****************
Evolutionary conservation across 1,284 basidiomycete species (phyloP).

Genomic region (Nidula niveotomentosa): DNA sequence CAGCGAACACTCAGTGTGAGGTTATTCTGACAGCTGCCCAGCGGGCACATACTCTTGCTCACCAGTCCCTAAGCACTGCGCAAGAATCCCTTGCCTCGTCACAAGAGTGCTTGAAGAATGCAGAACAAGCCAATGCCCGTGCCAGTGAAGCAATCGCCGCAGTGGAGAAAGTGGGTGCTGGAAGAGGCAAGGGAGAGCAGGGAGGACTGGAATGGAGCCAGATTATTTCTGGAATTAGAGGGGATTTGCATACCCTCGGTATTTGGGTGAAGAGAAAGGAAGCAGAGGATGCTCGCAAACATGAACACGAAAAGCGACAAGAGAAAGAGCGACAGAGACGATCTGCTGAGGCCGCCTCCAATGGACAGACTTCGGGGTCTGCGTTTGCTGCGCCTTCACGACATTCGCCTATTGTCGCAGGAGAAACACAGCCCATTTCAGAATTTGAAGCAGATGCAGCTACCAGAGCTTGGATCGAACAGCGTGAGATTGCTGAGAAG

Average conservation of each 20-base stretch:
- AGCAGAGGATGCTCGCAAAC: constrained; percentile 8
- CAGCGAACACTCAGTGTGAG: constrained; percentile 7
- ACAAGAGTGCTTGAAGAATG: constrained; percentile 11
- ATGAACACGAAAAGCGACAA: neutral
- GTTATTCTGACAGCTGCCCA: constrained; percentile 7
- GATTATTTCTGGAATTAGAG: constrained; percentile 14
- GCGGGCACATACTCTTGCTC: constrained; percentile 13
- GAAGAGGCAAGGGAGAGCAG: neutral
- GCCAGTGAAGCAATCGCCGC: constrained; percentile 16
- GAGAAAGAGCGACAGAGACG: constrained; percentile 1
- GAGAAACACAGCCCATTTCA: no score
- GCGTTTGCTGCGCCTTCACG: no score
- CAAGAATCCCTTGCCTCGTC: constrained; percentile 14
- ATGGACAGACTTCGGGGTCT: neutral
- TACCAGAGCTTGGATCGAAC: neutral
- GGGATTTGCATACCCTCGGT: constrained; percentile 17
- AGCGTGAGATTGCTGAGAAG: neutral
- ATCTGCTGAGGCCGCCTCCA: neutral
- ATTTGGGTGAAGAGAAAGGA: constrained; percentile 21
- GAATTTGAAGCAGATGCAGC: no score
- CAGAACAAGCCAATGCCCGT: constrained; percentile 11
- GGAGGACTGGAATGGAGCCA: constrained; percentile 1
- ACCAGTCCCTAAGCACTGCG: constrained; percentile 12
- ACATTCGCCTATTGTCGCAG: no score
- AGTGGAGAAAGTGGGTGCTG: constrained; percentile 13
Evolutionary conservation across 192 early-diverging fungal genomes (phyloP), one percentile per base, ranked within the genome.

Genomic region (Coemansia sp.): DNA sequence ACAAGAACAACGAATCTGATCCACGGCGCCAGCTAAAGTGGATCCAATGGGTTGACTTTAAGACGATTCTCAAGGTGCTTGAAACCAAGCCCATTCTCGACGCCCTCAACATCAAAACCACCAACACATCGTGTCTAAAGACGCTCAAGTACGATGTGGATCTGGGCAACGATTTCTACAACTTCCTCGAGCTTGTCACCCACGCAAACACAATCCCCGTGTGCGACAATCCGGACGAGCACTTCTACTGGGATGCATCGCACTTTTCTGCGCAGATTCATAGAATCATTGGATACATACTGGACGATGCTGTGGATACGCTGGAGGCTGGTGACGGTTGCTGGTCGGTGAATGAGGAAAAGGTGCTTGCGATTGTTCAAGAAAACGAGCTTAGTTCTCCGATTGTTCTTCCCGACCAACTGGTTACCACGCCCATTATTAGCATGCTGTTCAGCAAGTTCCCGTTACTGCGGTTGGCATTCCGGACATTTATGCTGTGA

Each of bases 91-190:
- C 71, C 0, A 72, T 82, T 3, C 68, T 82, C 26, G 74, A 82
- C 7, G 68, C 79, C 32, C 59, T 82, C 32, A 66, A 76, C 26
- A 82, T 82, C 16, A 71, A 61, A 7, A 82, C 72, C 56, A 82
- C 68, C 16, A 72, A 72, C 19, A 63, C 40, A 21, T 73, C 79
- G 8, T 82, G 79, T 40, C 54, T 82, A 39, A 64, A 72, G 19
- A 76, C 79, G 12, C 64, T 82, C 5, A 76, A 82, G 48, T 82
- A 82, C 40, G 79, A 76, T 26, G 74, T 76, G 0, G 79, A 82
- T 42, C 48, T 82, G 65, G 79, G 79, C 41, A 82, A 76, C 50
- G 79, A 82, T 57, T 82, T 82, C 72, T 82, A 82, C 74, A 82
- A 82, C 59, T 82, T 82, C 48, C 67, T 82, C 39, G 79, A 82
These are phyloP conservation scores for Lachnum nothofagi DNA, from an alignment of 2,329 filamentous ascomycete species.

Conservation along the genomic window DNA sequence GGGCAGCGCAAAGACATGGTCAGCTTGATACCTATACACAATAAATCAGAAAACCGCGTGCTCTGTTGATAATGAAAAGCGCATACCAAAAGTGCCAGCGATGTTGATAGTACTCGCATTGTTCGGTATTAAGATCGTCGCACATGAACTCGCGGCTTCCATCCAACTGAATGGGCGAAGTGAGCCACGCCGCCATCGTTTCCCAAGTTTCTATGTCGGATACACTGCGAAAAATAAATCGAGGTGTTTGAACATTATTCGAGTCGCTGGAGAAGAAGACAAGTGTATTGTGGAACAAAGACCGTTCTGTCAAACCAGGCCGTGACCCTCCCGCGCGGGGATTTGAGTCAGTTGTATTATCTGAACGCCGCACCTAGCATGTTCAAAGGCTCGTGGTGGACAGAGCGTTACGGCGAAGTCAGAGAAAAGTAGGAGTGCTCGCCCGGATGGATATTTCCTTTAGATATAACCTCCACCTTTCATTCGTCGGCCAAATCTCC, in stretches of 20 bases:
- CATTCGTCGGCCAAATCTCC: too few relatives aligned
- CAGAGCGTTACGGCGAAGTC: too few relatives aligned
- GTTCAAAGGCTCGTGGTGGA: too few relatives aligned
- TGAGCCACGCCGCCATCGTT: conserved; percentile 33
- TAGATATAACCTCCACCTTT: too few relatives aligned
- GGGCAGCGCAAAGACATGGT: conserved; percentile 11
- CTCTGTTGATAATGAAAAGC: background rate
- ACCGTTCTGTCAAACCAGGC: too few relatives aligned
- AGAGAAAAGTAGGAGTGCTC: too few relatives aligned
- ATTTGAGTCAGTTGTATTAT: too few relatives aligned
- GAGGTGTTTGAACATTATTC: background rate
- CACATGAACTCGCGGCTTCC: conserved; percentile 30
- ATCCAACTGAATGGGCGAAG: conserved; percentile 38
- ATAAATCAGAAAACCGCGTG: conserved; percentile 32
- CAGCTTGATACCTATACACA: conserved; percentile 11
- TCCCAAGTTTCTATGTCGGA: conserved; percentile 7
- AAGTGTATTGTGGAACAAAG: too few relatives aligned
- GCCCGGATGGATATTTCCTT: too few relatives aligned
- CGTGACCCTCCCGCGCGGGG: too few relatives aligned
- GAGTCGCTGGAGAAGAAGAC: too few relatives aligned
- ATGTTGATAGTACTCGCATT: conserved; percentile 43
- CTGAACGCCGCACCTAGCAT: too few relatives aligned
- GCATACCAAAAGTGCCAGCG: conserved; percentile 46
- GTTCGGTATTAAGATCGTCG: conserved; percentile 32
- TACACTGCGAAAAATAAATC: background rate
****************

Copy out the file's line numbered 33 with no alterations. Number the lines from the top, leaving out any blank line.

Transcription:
- C 7, G 68, C 79, C 32, C 59, T 82, C 32, A 66, A 76, C 26